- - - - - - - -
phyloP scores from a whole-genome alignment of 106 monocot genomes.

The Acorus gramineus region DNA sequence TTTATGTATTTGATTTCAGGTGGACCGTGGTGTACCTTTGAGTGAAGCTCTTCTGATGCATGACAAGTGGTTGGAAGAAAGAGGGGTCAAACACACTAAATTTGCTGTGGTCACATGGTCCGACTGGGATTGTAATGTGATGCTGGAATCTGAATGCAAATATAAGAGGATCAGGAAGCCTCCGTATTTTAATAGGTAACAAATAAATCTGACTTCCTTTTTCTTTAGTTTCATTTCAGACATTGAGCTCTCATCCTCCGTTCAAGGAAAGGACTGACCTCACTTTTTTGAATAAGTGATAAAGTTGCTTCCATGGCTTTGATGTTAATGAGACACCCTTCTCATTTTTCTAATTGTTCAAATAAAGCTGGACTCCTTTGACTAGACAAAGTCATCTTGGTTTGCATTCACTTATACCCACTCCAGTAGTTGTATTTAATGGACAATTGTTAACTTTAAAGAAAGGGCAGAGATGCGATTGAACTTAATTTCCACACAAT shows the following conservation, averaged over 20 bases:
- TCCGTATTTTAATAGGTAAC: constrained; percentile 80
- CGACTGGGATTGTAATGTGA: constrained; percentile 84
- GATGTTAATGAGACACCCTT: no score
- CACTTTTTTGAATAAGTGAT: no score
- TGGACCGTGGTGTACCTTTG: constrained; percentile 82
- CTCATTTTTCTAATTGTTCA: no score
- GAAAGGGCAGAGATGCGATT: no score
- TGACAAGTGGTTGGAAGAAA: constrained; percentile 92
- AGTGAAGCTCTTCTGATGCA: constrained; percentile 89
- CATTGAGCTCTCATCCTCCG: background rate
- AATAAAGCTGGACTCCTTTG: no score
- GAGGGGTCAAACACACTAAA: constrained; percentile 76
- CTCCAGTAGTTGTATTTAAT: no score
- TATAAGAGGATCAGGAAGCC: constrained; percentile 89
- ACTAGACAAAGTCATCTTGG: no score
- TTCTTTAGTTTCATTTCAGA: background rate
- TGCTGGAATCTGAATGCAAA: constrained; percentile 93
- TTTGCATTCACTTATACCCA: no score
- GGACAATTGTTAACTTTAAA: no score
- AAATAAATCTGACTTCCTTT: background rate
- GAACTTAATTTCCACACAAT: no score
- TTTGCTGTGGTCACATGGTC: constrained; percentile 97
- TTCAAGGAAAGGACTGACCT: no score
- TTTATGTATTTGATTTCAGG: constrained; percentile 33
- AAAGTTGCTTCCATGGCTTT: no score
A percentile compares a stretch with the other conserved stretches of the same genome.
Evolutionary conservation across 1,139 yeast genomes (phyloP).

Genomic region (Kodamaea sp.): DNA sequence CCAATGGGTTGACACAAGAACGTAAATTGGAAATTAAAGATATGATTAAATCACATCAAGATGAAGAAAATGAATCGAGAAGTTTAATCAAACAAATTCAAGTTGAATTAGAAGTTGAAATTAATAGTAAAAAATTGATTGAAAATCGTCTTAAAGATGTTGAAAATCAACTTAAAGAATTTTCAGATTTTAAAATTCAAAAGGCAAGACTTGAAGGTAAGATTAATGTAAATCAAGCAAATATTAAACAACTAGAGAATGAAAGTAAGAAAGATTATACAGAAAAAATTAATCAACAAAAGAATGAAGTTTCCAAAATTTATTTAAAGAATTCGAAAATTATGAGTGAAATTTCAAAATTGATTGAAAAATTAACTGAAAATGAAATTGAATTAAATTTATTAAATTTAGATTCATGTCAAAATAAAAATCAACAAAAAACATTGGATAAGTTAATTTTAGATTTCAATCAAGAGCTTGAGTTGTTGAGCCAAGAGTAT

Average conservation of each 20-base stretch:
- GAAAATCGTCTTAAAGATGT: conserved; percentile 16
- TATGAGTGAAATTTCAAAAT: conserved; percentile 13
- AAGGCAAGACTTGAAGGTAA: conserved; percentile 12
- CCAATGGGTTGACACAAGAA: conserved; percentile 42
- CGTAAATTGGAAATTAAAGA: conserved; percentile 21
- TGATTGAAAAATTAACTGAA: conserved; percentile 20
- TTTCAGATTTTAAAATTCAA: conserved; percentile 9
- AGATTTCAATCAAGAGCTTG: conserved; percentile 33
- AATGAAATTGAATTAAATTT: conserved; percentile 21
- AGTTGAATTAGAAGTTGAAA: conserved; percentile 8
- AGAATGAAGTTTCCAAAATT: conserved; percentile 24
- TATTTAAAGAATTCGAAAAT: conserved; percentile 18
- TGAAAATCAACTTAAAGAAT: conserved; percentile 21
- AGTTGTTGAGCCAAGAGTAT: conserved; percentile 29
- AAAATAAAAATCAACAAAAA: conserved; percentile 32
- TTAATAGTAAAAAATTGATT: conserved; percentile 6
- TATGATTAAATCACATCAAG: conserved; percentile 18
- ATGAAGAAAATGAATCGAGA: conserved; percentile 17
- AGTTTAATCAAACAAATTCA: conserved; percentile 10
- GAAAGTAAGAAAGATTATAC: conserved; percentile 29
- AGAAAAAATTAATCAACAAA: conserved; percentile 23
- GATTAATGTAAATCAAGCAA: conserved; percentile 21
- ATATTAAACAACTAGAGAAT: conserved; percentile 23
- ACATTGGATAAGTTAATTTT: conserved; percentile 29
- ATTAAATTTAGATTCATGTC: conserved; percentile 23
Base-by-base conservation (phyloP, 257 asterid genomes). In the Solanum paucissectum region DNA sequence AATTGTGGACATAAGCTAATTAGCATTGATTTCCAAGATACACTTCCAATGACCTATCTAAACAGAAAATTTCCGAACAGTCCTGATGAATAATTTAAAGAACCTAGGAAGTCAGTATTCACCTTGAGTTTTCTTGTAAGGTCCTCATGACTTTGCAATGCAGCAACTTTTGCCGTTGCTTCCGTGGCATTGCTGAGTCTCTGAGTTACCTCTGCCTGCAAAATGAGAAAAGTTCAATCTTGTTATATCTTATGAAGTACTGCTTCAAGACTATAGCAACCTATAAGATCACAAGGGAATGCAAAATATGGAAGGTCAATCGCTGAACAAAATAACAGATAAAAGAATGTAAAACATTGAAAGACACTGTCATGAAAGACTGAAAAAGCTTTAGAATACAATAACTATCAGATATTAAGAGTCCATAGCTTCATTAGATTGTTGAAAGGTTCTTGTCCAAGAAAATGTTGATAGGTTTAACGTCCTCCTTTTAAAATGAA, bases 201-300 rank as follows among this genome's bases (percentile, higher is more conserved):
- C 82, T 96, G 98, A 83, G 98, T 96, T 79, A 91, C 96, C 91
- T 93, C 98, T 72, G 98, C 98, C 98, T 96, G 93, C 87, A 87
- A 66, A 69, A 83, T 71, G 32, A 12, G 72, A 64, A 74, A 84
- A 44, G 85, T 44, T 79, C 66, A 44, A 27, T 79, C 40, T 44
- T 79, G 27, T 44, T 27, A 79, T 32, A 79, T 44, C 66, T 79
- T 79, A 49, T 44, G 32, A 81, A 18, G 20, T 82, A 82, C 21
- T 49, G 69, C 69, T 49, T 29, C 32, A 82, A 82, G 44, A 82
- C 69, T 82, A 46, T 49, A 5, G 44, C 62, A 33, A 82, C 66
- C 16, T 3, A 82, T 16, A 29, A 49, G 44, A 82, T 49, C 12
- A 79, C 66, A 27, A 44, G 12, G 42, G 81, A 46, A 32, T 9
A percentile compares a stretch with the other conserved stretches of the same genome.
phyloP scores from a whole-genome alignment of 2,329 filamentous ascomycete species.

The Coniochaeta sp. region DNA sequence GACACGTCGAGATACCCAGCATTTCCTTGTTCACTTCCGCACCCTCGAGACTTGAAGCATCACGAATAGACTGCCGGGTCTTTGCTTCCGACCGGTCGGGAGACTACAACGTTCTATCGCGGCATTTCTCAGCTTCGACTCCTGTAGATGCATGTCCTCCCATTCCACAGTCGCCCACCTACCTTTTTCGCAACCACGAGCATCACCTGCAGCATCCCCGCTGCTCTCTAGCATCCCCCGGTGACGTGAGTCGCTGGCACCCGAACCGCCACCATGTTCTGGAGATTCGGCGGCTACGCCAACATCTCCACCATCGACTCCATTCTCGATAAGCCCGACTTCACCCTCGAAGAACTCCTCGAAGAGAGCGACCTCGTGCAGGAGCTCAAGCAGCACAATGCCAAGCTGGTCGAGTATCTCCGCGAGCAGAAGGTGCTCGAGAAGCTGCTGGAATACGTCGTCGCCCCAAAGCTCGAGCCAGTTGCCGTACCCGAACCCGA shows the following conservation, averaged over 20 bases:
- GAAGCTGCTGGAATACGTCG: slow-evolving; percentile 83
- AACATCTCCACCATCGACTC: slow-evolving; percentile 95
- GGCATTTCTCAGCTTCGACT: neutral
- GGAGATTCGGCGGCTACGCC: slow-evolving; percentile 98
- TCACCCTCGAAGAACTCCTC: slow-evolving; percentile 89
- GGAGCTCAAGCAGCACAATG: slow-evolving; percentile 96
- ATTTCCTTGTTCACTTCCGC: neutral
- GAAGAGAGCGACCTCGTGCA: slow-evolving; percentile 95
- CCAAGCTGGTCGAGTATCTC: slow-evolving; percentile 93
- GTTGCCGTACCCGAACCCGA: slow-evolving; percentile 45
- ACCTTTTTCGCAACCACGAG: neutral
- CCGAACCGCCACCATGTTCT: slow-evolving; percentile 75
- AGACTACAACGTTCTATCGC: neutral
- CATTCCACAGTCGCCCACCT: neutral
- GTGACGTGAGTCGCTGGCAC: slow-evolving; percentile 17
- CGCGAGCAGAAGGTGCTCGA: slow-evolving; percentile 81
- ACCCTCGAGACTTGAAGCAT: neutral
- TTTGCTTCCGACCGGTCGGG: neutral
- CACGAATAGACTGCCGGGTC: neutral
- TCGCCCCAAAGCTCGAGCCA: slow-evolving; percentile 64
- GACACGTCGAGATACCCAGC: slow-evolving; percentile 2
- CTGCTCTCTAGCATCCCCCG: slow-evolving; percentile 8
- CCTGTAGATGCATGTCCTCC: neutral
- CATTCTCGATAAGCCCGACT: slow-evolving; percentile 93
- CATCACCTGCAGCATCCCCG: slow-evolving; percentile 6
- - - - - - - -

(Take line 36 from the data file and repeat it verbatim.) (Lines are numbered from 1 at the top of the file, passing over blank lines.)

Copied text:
- CGTAAATTGGAAATTAAAGA: conserved; percentile 21